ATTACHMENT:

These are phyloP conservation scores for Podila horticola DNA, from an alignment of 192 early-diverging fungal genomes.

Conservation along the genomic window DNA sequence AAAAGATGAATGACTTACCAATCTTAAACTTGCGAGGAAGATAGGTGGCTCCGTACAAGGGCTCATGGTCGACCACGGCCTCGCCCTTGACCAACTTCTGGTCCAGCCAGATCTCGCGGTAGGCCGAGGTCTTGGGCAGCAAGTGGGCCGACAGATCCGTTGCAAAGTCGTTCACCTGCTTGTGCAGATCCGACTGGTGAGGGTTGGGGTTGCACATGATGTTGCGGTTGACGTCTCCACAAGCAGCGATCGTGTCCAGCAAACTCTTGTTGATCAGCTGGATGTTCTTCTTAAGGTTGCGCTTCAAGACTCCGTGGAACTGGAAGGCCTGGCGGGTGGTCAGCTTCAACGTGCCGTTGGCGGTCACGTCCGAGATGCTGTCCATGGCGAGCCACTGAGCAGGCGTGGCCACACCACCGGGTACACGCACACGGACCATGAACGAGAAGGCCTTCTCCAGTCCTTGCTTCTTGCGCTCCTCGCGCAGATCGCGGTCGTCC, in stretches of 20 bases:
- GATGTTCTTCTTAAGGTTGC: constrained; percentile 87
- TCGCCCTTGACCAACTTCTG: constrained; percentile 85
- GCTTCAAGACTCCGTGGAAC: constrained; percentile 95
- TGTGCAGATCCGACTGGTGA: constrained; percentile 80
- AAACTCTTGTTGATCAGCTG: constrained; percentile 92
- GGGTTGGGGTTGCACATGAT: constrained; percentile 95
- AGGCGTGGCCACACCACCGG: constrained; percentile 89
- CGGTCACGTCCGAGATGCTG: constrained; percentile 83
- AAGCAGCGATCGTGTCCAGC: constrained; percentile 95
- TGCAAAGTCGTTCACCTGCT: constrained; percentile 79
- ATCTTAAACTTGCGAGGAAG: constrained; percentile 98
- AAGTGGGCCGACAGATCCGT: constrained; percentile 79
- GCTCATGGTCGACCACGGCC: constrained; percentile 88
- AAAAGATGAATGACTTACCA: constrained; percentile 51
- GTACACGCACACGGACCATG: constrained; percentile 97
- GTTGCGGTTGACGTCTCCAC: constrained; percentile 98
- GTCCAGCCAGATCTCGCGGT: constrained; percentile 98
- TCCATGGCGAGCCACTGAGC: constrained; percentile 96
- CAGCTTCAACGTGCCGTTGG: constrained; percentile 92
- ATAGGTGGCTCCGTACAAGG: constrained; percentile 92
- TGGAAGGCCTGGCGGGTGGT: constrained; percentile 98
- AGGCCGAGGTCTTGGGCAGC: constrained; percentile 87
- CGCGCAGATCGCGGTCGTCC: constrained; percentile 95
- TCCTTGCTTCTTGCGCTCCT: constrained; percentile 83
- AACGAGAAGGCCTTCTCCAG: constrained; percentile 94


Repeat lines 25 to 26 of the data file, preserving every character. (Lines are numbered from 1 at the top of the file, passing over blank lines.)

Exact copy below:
- CGCGCAGATCGCGGTCGTCC: constrained; percentile 95
- TCCTTGCTTCTTGCGCTCCT: constrained; percentile 83